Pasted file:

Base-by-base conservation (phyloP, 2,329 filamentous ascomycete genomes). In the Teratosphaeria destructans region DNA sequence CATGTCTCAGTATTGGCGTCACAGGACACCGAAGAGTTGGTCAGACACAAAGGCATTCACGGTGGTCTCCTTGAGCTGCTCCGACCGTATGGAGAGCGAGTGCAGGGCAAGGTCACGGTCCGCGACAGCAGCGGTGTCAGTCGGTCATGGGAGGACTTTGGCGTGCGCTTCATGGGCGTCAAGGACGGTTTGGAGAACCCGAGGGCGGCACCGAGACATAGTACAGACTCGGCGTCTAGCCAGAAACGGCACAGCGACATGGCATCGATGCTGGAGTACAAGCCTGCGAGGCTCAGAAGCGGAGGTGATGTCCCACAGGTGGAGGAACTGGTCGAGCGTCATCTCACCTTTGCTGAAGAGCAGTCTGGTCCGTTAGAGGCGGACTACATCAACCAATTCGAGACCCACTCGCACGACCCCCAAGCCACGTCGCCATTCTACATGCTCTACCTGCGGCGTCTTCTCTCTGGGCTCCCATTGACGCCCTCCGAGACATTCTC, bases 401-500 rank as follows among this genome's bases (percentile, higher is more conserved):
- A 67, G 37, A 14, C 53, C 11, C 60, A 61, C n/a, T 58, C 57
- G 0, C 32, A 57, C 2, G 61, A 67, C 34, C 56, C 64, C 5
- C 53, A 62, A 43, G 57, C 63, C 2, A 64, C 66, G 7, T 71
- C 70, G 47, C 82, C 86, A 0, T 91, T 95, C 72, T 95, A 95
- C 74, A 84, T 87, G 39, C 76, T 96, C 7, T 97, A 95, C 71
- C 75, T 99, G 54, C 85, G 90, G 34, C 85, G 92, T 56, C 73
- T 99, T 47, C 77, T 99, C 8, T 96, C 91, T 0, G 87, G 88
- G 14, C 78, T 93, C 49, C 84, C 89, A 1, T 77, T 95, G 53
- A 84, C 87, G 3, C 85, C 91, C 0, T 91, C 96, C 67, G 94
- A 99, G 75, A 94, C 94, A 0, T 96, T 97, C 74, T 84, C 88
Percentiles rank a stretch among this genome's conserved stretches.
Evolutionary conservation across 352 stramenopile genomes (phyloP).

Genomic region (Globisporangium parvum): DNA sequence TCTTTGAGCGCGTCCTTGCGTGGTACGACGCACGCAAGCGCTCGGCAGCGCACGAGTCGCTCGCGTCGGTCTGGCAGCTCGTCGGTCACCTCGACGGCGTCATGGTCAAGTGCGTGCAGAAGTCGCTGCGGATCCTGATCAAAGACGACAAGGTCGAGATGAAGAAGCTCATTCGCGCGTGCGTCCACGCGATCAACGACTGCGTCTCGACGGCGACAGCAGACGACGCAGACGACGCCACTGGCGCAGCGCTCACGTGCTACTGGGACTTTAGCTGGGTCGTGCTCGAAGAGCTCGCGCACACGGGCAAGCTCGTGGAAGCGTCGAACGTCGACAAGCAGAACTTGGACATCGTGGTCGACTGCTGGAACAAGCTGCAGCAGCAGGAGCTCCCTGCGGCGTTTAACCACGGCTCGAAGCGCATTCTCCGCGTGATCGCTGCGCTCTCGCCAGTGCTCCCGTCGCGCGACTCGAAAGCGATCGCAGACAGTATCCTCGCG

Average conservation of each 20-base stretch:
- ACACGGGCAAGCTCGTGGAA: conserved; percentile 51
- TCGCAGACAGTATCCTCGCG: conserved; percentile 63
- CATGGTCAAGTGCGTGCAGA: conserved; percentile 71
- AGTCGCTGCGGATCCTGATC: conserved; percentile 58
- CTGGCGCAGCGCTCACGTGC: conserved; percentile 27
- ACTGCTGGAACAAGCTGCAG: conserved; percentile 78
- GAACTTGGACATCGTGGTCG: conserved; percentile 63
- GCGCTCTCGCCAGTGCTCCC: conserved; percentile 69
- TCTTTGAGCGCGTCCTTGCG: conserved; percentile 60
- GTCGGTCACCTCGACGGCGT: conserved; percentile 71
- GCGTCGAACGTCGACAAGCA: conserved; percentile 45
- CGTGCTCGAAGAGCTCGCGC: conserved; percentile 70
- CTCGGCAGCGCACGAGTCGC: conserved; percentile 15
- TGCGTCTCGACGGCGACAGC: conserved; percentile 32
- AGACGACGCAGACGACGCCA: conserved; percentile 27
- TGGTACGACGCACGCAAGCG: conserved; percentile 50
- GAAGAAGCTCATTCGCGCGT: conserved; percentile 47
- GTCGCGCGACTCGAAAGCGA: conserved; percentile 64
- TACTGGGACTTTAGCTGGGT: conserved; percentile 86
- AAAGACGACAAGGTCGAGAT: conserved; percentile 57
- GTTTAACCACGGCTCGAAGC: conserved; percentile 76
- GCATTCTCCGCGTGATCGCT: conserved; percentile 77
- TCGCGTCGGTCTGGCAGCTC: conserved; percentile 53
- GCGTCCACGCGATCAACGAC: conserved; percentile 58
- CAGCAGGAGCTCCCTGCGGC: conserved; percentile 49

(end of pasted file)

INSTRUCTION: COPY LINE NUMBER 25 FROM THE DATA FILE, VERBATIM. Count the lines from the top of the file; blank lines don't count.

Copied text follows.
- GTCGGTCACCTCGACGGCGT: conserved; percentile 71